Category Archives: work in progress

Nerd Jeopardy Returns July 21st

Like a rising phoenix with questionable IP usage, Nerd Jeopardy is back for round three. It’s just like every other literary trivia night you’ve attended, except this one comes with free wine (courtesy of Möet Hennessy) and a time-tested structure (courtesy of Alex Trebek).

Unlike the game show, all of our questions are about books, publishing, and pop culture. Three teams of three compete (the prizes are middling; the glory, everlasting) in two rounds, with some audience participation thrown in for good measure. There will be surprise appearances from some notable novelists in the form of the immortal Video Daily Double.

As an added bonus the whole ordeal’s going down at one of my favorite bookstores: McNally Jackson.

NB: The event’s presented by my little newsletter for FSG, Work in Progress. (If you haven’t subscribed yet, you should. There’s a nice little bonus package for subscribers in the July 15th issue.)

Full Details: 

Thur. July 21st, 7pm
McNally Jackson (basement), 52 Prince St

Facebook Event


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Nerd Jeopardy Recap

By the hangover alone I can tell Nerd Jeopardy was a success. Over 100 people came to watch teams Water Buffalo, Cover Not Final, and Have a Great Night compete for literary glory. (Literary trivia glory, to be more precise.) Congrats to team Water Buffalo. Congrats also to Michael, who won the Audience Quiz by successfully guessing how many footnotes can be found in David Foster Wallace’s Infinite Jest (388).

Thanks to Housing Works for the venue and the assistance!

If you didn’t make it, here’s what you missed:

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Geoff Dyer and Work in Progress 8

At a recent event for Harper’s, an interviewer asked Zadie Smith whom she counts among her favorite contemporary book reviewers. She immediately replied with one name: Geoff Dyer.

If you haven’t read Dyer, it’s likely you have a friend who is incredulous at such an omission. Dyer tends to incite fervor in readers: “You have to read this, now. Take my copy. Call in sick. Go to jury duty tomorrow.” I admit I am one such friend. And in the case of this month’s Work in Progress, I hope his essay “Reader’s Block” wins a few more converts.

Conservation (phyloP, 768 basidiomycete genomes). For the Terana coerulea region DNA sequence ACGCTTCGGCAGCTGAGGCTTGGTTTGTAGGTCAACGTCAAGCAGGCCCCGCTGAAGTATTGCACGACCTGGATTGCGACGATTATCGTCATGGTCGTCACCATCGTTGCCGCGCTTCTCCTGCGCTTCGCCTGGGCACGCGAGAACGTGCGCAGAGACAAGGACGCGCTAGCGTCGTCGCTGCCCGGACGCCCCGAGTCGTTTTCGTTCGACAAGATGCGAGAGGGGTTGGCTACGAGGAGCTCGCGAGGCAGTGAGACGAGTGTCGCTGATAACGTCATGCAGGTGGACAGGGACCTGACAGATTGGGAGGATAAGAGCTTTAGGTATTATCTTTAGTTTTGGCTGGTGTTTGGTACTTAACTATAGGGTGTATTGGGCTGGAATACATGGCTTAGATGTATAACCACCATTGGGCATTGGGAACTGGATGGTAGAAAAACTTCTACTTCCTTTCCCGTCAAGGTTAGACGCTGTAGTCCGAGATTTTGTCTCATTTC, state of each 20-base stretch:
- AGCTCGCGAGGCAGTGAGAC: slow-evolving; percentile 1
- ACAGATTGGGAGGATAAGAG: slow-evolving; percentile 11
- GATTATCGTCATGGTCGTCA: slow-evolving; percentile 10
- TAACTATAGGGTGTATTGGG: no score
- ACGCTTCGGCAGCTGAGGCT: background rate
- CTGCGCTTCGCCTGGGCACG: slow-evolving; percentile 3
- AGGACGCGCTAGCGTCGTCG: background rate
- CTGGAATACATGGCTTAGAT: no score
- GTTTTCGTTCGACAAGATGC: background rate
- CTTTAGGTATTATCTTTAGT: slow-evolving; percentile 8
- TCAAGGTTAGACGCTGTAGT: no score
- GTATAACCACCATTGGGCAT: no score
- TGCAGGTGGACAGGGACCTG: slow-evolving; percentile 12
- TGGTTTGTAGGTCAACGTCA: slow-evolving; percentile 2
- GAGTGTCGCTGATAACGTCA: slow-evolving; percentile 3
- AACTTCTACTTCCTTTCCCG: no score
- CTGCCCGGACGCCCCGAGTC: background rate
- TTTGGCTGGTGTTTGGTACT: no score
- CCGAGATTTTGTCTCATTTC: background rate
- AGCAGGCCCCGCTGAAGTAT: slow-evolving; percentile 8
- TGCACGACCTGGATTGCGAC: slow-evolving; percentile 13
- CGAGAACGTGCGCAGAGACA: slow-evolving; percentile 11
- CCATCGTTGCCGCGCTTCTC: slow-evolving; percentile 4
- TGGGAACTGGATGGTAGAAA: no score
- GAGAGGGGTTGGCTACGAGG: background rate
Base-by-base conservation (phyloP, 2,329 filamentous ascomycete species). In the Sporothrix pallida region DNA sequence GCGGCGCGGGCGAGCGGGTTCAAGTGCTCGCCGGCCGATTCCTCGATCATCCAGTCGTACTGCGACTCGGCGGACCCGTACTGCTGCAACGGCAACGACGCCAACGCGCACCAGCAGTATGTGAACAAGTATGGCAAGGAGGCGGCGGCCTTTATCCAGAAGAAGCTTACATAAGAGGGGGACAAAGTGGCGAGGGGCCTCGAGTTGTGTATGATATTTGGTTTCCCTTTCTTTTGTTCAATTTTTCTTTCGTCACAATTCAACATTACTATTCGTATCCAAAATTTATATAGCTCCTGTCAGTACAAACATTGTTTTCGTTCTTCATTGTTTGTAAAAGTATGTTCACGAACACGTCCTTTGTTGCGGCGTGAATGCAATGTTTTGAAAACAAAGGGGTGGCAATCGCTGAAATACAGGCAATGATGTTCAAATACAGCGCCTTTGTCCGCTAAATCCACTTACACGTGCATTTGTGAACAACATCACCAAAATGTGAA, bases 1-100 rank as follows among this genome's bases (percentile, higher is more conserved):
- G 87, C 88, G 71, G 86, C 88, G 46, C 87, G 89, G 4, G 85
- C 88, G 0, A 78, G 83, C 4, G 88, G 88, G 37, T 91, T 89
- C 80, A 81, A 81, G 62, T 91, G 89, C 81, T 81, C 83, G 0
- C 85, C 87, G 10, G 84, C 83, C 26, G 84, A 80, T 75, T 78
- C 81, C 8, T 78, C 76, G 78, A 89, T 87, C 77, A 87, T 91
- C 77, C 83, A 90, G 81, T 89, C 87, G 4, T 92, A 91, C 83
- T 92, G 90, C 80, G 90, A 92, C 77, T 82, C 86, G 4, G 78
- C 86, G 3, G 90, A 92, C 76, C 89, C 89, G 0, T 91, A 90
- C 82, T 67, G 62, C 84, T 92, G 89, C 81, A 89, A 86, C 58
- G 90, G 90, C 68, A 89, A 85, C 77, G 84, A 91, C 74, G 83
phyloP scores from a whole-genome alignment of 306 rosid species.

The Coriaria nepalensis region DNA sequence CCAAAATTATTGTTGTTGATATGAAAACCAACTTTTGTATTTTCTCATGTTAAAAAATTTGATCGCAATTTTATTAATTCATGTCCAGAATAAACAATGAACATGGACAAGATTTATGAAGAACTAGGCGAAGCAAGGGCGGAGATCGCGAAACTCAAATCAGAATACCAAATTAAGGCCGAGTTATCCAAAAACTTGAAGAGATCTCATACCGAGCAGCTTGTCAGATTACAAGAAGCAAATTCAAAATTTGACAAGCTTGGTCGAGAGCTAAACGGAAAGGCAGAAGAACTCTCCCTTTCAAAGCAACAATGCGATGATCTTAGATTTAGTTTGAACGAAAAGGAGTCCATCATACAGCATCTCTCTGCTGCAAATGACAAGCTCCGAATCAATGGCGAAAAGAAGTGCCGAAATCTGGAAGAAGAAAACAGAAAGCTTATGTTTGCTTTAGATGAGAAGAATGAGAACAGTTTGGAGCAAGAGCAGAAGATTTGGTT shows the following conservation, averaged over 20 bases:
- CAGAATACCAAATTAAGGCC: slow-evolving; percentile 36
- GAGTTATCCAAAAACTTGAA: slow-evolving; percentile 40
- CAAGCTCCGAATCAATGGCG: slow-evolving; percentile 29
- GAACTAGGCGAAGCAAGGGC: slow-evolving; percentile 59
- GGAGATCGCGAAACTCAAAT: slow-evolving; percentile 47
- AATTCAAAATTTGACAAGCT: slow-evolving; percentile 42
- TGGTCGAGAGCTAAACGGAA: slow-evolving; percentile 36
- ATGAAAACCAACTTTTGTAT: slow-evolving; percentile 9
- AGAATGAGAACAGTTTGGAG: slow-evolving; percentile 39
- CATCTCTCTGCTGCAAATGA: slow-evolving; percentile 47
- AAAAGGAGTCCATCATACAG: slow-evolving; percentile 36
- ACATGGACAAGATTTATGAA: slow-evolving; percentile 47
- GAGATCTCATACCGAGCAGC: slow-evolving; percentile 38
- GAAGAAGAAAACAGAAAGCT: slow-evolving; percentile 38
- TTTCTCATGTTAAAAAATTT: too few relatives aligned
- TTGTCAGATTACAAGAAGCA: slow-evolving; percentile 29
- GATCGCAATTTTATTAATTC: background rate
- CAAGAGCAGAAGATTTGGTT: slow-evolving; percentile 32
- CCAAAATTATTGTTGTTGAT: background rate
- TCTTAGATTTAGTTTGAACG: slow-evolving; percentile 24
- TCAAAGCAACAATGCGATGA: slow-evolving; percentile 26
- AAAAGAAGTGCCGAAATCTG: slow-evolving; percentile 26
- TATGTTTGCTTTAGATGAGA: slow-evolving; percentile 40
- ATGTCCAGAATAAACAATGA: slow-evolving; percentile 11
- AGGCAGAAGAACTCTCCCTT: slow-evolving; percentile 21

The strange thing about this is that at twenty I imagined I would spend my middle age reading books that I didn’t have the patience to read when I was young. But now, at forty-one, I don’t even have the patience to read the books I read when I was twenty. At that age I plowed through everything in the Arnoldian belief that each volume somehow nudged me imperceptibly closer to the sweetness and light. I readWar and Peace, Anna Karenina, Ulysses, Moby Dick. I got through The Idiot even though I hated practically every page of it. I didn’t read The Brothers Karamazov:I’ll leave it till I’m older, I thought—and now that I am older I wish I’d read it when I was younger, when I was still capable of doing so.

–Geoff Dyer

Now go read the rest of it. Then read Out of Sheer Rage.

The other piece I’m excited about is Tristan Garcia’s interview in BOMB Magazine, which they’ve offered to post online for WIP subscribers. Garcia’s novel Hate: A Romance appeared and then quickly disappeared last fall, unfortunately. While it’s cliché to say it’s a novel unlike any I’d read before, I stand by it. Continue reading

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Work in Progress 7 Is Live

The first Work in Progress of 2011 is alive and well, with a hodgepodge o’ content. I’m most excited about the U.S. debut of a Mario Vargas Llosa essay on how he cured his fear of flying. (It’s not sleeping pills.)

There’s an extended conversation between editor Jonathan Galassi and poet Gjertrud Schnackenberg, which goes into incredible depth about the myriad sources behind her work: Buddha, Carl Sagan, and the Lutherans all play a part.

The third article started out with an appeal from a couple of our writers. Justin Spring and Wendy Moffat, both biographers of gay historical subjects, asked if we could make a video for the It Gets Better campaign. Hearing how E. M. Forster and Sam Steward, very different men, lead successful lives despite social prejudice was quite heartening. I also like Justin Spring’s comment about how much good sex is in store for homosexual teens later in life.

And finally, David Levithan asks readers to write dictionary entries. Kind of.

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Nerd Jeopardy Wrapup

A quick thanks to everyone who came out on Thursday to Nerd Jeopardy. It was a big success and we’ll definitely do it again. I’m thinking February, at a bigger venue to accommodate the crowd. (Best way to find out about the next one is to sign up at Work in Progress.)

Thanks to Team TK, The First Mrs. Rochesters, and The Merry Husbands of Windsor Terrace for competing. The Merry Husbands took first, showcasing a breadth of literary knowledge essential to winning Nerd Jeopardy (and more or less useless anywhere else). Personally, the whole night was worth it for my “MockingJay-Z” pun.

And congrats to Iris Blasi, who won the Audience Award: a Kobo ereader.

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